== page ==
MSE Seminar - Professor Sergiy Minko - University of Georgia
Title: Soft Remotely Controlled Materials
Recent achievements in the synthesis and study of stimuli-responsive particulates preformed the development of the area of remotely controlled materials when electric and magnetic fields are used to trigger changes and responses in colloidal systems. This seminar is to discuss our recent research projects on remotely controlled materials. Such materials promise plentiful applications, specifically at microscopic scale when a precise positioning of building blocks is substantially challenging due to thermal fluctuations. Homogeneous external fields provide energy sources that are sufficient to overcome thermal fluctuations and align building blocks in abroad range of dimensions from a few nanometers to micrometers. This area of field-directed assembly is receiving increasing attention owing to the possibilities for the generation of anisotropic structures at different length scales.
Not less diverse opportunities can be developed using non-uniform fields. In this case transport of particulates towards the greatest field gradient is used for generation of structures with complex architecture. Building blocks can be assembled into secondary structures which then are transported and assembled yielding hierarchically structured materials. Special attention is attracted by remotely controlled interfaces. Very intriguing opportunity to regulate remotely wetting/nonwetting, adhesive/non-adhesive, catalytic/inert transitions could stimulate a number of new applications and technologies.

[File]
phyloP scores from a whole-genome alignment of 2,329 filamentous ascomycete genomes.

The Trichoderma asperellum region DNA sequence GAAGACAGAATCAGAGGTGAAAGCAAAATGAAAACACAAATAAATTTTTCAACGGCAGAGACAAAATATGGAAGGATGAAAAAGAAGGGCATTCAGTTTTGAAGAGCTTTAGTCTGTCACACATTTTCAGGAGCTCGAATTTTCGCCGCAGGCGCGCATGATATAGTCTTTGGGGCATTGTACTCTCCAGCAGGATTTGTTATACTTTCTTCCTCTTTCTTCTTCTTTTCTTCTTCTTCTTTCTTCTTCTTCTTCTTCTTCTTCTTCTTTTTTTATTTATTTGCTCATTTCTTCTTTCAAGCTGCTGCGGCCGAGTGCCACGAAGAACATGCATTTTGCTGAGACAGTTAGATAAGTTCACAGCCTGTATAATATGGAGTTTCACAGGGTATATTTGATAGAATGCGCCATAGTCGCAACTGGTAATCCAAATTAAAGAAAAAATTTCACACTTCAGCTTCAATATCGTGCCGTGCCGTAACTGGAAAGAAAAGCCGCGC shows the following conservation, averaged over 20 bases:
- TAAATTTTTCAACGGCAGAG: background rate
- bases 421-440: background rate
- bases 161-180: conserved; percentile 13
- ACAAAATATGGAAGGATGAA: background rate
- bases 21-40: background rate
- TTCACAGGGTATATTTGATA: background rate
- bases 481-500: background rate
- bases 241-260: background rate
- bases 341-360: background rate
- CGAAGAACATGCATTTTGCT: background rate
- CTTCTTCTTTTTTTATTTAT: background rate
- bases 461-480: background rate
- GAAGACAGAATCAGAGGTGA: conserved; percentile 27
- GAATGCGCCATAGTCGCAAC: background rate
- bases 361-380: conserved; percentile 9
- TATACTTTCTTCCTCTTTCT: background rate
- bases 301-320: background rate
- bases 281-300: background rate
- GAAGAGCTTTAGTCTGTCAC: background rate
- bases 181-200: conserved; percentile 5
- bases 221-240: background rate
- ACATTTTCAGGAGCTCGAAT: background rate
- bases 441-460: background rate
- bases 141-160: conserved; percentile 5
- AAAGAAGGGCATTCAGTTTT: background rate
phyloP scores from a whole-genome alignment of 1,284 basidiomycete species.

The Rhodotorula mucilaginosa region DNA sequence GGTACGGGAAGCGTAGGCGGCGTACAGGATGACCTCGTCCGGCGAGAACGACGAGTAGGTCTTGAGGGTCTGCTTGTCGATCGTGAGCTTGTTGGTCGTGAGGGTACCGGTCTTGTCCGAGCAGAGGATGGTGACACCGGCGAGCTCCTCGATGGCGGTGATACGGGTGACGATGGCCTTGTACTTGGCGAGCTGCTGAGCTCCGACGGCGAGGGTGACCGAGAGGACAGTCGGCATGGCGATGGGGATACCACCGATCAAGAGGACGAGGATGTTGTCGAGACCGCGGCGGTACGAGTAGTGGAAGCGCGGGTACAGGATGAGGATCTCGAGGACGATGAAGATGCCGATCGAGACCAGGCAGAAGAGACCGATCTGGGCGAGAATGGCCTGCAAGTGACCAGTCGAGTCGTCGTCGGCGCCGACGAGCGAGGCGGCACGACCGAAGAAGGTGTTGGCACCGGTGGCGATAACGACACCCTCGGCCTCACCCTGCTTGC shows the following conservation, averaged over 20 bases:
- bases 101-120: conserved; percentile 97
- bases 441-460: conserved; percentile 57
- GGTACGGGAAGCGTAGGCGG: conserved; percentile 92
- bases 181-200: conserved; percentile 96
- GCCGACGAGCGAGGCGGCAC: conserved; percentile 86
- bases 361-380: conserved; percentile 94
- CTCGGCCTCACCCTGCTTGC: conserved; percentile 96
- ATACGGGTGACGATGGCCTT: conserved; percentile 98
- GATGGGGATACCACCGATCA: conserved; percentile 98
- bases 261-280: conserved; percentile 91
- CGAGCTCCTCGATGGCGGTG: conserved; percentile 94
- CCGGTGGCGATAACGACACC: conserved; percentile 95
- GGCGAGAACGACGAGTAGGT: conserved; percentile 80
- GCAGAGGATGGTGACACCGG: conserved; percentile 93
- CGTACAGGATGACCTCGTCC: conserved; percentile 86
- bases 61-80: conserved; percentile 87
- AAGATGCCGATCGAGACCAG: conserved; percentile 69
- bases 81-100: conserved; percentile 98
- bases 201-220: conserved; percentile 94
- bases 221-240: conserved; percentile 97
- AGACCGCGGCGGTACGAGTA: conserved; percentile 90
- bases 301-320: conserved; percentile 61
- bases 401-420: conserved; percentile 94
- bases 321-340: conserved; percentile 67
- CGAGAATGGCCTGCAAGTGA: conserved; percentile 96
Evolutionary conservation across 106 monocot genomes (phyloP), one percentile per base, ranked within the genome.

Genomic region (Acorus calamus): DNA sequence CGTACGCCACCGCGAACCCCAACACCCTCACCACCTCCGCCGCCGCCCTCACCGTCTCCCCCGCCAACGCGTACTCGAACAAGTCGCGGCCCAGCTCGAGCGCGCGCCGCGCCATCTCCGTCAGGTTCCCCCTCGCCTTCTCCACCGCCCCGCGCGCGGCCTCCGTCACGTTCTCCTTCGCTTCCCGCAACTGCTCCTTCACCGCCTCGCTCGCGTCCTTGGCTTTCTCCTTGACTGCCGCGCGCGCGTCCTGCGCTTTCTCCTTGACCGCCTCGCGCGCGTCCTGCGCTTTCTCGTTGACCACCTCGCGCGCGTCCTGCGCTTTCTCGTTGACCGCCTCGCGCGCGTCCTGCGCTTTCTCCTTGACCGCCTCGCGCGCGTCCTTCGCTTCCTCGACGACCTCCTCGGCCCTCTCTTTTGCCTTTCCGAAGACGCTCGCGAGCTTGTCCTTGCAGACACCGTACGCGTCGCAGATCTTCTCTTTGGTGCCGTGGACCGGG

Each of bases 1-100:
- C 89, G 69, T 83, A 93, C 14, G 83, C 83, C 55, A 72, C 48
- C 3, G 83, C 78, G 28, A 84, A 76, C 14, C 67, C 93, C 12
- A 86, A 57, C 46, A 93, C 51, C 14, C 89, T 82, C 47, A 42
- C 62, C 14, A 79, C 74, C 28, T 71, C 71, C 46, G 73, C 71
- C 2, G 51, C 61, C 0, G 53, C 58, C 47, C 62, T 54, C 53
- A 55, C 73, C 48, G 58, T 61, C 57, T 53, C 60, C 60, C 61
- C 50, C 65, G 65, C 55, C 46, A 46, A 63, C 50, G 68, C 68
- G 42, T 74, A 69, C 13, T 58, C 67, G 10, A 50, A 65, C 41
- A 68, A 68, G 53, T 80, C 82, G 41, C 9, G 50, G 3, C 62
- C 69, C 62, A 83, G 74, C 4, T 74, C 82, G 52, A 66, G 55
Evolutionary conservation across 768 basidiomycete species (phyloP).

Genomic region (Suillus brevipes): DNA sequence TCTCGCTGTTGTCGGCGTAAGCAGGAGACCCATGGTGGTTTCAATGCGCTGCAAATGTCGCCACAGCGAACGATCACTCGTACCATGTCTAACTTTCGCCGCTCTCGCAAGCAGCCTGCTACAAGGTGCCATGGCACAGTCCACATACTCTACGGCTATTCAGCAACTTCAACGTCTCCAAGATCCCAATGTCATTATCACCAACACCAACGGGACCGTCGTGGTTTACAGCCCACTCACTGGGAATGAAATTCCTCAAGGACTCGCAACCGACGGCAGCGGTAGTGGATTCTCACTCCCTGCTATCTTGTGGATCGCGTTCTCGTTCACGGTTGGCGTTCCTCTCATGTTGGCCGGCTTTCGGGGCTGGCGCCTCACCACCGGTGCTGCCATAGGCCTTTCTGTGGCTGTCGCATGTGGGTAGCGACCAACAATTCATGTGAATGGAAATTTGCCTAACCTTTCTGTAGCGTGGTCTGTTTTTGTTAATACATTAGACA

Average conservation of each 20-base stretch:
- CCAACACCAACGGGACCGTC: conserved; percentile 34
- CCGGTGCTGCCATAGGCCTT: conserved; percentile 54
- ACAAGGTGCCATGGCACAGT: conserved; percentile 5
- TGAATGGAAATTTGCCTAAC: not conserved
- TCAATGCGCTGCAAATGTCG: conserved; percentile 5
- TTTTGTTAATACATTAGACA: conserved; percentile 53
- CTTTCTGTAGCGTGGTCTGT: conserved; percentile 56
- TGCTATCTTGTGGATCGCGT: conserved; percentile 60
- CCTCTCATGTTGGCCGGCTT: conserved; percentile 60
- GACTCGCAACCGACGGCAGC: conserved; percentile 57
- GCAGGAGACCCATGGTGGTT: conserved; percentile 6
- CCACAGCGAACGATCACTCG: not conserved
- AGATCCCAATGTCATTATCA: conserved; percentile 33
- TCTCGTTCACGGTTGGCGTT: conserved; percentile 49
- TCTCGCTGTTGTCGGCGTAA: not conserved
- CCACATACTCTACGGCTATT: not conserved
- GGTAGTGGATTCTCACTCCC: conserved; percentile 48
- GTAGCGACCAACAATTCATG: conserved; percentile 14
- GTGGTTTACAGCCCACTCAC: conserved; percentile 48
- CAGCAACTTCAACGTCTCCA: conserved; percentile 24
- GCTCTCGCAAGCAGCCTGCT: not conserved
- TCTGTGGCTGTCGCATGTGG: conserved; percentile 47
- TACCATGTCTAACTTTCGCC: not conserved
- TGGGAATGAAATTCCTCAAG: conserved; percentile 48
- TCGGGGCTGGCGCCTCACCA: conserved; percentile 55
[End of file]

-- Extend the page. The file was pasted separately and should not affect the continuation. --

Sergiy Minko is the Georgia Power Professor of Fiber and Polymer Science at the University of
Georgia. He received his D.Sc. in chemistry from the National Academy of Sciences of Ukraine in 1993. Between 1997 and 1998, Sergiy Minko was an Alexander von Humboldt Research Fellow at the University of Ulm, Germany and later he occupied a senior research position at the Leibniz Institute of Polymer Research in Dresden, Germany. Between 2003 and 2013, before joining the University of Georgia in 2014, he held Egon Matijevic Chaired Professor position at Clarkson University, NY.
His research is in the fields of stimuli-responsive materials, thin polymer films, polymer brushes, polymer gels, fibers and membranes, colloidal particles, and self-assembly. He has published over 180 journal articles, given over 150 professional talks, and filed 20 patents.
Host: Vladimir Tsukruk